Wednesday, August 8 2012, 03:45 PM MDT
Recommended Films: June 15-22, 2012
Reviews of Films showing in Salt Lake City this week
by Ryan Painter
1. The Avengers (PG-13)
2. Prometheus (R)
3. Snow White and the Huntsman (PG-13)
4. The Best Exotic Marigold Hotel (PG-13)
5. Men In Black III (PG-13)
1. Madagascar (PG)
2. The Pirates! Band of Misfits (PG)
3. The Secret World of Arrietty (G)
4. Dr. Seuss’ The Lorax (PG)
5. Chimpanzee (G)
1. The Best Exotic Marigold Hotel (PG-13)
2. Moonrise Kingdom (PG-13)
3. Hysteria (R)
4. The Intouchables (R)
5. Bernie (PG-13)
Rock of Ages
2 out of 5 Stars
Director • Adam Shankman
Starring • Julianne Hough, Diego Boneta and Tom Cruise
Rated • PG-13
Recommended to • Fans of celebrity karaoke, misguided musicals and nonsensical parodies of the ’80s.
Sherrie Christian (Julianne Hough) is a small town girl with hopes of becoming a singing sensation escapes rural America for the bright lights of the Sunset Strip.
“Rock of Ages” is essentially a musical revue based around popular songs from the’80s by hair-metal artists like Poison, Guns ‘n’ Roses and Twisted Sister with the occasional intrusion from mainstream artists like Foreigner and Journey. It had a successful run on Broadway, due in part to its rock concert energy and long list of established crowd favorites.
The film fails to capture the spirit of the live performance and instead feels like two hours of passionless celebrity lip-synching (despite the fact that the cast did record the vocals) set in the decaying excesses of MTV circa 1988. The film works best when it lovingly undercuts the decadence of the era, but the young cast, particularly Hough and Boneta, don’t seem to understand that it’s all laugh. Boneta actually seems most comfortable when he’s transformed into the lead singer for a boy band.
Strangely enough the film’s highlights are mostly provided by a surprisingly good performance from Tom Cruise as Stacee Jaxx (a thinly disguised Axl Rose). Catherine Zeta-Jones also stands out in a particularly cheesy, but completely effective, musical number set in a church. If only the other 80 or so minutes of the film felt as relevant “Rock of Ages” might have been a crowd pleaser. Sadly, I suspect that it will be the sort of film that people pick on DVD so they can skip all past the garbage (Alec Baldwin and Russell Brand), the flimsy love story and the tired rags-to-riches element to watch the three or four songs they like to sing along to.
That’s My Boy
1.5 out of 5 Stars
Director • Sean Anders
Starring • Adam Sandler, Andy Samberg and Leighton Meester
Rated • R
Recommended to • Diehard fans of Adam Sandler only.
Donny (Adam Sander) rose to fame as a young teen when he fathered a son (Andy Samberg) with one of his teachers (who subsequently was sentenced to 30 years in prison). Twentysomething years later Donny has run out of fame and money and if he doesn’t come up with $43,000 for his unpaid taxes he’s headed for jail. Fortunately his son has made a name for himself in the financial sector. Unfortunately his son also wants nothing to do with him.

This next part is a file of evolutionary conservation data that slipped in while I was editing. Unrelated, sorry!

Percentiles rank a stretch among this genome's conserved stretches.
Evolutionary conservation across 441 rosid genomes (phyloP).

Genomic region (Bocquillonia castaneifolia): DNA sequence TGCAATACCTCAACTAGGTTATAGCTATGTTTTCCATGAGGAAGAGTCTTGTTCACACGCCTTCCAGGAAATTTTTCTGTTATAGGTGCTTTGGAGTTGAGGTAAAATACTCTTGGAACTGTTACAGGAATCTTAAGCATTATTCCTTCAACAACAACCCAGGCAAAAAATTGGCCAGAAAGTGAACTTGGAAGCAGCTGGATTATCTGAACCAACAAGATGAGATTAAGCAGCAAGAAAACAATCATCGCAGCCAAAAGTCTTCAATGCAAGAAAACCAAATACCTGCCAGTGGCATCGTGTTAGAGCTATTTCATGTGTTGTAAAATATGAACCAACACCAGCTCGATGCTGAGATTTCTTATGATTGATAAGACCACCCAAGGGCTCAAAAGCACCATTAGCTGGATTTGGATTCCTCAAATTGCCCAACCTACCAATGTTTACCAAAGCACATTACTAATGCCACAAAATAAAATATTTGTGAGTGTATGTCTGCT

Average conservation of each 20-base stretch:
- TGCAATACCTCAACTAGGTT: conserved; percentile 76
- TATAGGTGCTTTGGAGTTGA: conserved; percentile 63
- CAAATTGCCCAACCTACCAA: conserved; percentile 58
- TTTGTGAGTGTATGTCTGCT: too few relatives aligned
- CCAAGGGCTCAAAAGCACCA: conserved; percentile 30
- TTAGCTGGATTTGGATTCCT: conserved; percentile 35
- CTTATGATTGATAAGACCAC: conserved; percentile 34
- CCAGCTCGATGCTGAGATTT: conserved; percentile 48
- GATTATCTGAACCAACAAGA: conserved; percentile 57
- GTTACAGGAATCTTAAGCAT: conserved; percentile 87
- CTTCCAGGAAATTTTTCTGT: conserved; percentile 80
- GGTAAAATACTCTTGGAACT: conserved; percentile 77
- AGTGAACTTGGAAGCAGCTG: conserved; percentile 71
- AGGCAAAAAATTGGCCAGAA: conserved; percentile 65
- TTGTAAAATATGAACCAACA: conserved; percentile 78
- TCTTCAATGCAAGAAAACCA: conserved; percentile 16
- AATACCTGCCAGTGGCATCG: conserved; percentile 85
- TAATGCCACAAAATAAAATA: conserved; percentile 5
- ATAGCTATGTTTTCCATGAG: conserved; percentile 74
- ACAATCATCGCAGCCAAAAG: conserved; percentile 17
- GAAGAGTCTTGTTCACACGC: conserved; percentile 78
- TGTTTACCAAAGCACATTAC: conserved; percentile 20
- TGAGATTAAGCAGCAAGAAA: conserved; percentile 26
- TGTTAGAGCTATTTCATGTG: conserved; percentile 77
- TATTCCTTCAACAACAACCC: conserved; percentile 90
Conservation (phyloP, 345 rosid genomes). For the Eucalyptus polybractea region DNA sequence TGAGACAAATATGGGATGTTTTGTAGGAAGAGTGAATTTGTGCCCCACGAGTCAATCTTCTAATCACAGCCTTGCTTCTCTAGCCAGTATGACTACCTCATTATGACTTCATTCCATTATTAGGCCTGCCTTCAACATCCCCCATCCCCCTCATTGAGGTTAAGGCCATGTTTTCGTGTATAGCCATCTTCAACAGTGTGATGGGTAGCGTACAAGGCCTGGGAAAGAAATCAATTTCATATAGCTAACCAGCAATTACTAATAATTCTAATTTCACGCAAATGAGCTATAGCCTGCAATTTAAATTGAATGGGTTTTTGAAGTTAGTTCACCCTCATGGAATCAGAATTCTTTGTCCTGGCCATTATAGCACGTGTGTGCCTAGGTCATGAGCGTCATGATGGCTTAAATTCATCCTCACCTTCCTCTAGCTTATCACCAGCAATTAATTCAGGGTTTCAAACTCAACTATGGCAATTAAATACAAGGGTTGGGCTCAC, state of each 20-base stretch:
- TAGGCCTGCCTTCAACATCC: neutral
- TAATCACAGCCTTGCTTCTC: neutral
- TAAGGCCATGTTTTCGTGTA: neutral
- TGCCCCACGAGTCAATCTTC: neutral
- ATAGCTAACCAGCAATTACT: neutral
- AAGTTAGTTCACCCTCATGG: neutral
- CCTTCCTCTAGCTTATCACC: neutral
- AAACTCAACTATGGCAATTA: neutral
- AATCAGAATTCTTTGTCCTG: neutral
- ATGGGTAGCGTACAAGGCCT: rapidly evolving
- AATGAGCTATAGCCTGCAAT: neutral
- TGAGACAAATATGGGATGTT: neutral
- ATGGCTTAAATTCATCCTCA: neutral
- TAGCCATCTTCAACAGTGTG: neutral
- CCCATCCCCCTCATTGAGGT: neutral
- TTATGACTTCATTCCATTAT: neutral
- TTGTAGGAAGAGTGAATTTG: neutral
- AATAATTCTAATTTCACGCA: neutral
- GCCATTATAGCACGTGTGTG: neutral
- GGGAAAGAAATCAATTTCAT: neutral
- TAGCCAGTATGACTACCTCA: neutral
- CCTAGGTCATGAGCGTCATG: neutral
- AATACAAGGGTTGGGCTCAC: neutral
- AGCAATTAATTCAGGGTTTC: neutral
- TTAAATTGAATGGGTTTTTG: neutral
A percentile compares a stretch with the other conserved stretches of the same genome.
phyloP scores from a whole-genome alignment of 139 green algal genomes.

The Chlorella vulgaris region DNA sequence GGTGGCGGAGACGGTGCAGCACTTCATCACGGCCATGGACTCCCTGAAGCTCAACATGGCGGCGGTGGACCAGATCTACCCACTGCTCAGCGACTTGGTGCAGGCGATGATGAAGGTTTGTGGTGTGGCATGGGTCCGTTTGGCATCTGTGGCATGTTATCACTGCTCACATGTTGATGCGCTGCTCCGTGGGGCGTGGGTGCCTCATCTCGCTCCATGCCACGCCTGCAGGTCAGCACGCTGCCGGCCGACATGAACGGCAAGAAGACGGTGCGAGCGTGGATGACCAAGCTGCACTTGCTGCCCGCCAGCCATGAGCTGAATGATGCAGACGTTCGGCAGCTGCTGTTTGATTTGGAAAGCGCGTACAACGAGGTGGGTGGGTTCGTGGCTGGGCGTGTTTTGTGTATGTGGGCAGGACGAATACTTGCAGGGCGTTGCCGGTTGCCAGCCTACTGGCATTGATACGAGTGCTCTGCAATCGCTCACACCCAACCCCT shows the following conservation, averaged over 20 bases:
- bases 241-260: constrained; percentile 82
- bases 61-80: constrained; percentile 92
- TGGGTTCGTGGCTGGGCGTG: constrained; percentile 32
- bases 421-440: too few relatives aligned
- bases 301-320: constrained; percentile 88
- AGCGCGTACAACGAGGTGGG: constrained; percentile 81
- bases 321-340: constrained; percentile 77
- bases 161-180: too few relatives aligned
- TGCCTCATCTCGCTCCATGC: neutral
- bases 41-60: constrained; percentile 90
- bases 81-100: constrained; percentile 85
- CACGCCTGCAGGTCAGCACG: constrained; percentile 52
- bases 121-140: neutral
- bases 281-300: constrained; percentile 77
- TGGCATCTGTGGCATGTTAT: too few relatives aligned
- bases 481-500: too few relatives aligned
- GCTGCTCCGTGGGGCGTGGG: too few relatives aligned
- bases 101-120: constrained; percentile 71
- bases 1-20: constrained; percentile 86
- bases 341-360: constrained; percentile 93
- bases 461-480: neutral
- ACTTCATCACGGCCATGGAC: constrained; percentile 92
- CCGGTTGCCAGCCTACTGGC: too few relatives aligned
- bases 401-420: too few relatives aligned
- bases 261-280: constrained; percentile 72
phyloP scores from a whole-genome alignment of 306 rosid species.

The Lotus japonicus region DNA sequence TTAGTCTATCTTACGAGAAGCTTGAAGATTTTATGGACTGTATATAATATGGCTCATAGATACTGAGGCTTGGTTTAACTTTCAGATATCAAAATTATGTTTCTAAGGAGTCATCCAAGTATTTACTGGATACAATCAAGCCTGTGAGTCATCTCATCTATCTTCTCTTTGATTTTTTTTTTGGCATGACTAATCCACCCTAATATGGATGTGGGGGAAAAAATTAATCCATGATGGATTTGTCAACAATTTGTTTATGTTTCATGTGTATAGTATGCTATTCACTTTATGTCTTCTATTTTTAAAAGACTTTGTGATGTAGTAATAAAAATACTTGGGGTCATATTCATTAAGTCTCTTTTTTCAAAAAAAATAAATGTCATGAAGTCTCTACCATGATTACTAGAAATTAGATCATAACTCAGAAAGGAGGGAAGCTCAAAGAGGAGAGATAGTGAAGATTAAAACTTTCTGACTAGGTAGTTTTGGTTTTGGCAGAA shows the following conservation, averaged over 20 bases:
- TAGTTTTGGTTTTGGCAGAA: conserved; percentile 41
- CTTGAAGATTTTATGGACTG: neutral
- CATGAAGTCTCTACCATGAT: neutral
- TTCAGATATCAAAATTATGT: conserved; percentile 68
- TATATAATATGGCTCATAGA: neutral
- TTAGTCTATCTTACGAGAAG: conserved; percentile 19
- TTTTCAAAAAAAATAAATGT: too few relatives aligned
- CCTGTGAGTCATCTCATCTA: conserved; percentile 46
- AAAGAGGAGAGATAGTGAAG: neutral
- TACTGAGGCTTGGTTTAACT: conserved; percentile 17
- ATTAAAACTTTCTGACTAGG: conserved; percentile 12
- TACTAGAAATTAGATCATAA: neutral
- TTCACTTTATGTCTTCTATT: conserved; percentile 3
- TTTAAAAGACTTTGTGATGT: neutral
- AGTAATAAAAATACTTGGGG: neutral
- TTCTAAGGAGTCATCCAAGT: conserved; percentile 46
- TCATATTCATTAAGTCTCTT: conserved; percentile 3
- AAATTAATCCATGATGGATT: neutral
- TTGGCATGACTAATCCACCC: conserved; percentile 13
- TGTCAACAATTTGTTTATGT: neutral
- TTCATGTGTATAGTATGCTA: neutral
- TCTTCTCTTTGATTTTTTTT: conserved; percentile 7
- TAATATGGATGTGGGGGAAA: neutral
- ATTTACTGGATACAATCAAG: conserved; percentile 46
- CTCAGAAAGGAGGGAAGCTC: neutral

There’s no way to slice it, “That’s My Boy” is a terrible movie. It’s better than “Jack and Jill” (partly because its Vanilla Ice making a fool out of himself rather than Al Pacino) , but that’s not saying much. At times the film feels like a less inspired version of “The Hangover” (which we already saw in “The Hangover II”). Fans of Sandler’s “R” rated films will most likely still find enough laughs to justify seeing it. Everyone else should proceed with caution.
4 out of 5 Stars
Director • Wes Anderson
Starring • Jared Gilman, Kara Hayward and Bruce Willis
Rated • PG-13
Recommended to • Fans of Wes Anderson’s eccentric daydreams.
On a small isolated island a boy runs away from his scout troop with the girl of his dreams forcing the entire island to search for them.
If you’ve seen any of director/writer Wes Anderson’s films like “Rushmore” or even “Fantastic Mr. Fox,” you’ve probably already established if you’re a fan or if the quirkiness is too much to handle.
I happen to enjoy his somewhat bizarre menagerie characters. They are essentially the most interesting, but not always sane, people you’ll meet in your lifetime crammed into the same room. Typically they exist side by side with more traditional characters, in “Moonrise Kingdom” they get an entire island to themselves. Yes, this might be the most Wes Anderson film that Wes Anderson has ever made as it melds the innocence of “Rushmore,” the family spirit of “The Royal Tennebaums” with the oddity of “The Life Aquatic with Steve Zissou.”
There is a part of me that would like to se Anderson do something different, something that doesn’t feel so Wes Anderson. Most of me has decided to embrace him and his artistic vision and simply enjoy “Moonrise Kingdom” for what it is; a lot of fun.
3 out of 5 Stars
Director • Tanya Wexier
Starring • Maggie Gyllenhaal, Hugh Dancy and Jonathan Pryce
Rated • R
Recommended to • Those looking for a lighthearted period film with a delightful cast and a particularly unusual plot.
There’s really no way to tread lightly when it comes to a plot description for “Hysteria.” The film is about Dr. Mortimer Granville’s (Hugh Dancy) invention of the vibrator as a treatment for women diagnosed with hysteria.
It’s not nearly as vulgar or awkward as you might think. This is due to the film’s prim and proper atmosphere, the comedic tone and the inclusion of a fairly traditional romantic subplot between Granville and Charlotte Dalrymple (Gyllenhaal), the daughter of Dr. Robert Dalrymple (Jonathan Pryce), Granville’s employer.
More than anything “Hysteria” is about the inexact nature of science and how misunderstood women were by psychologists and doctors in an overwhelmingly patriarchal society.
(Copyright 2012 Sinclair Broadcasting Group.)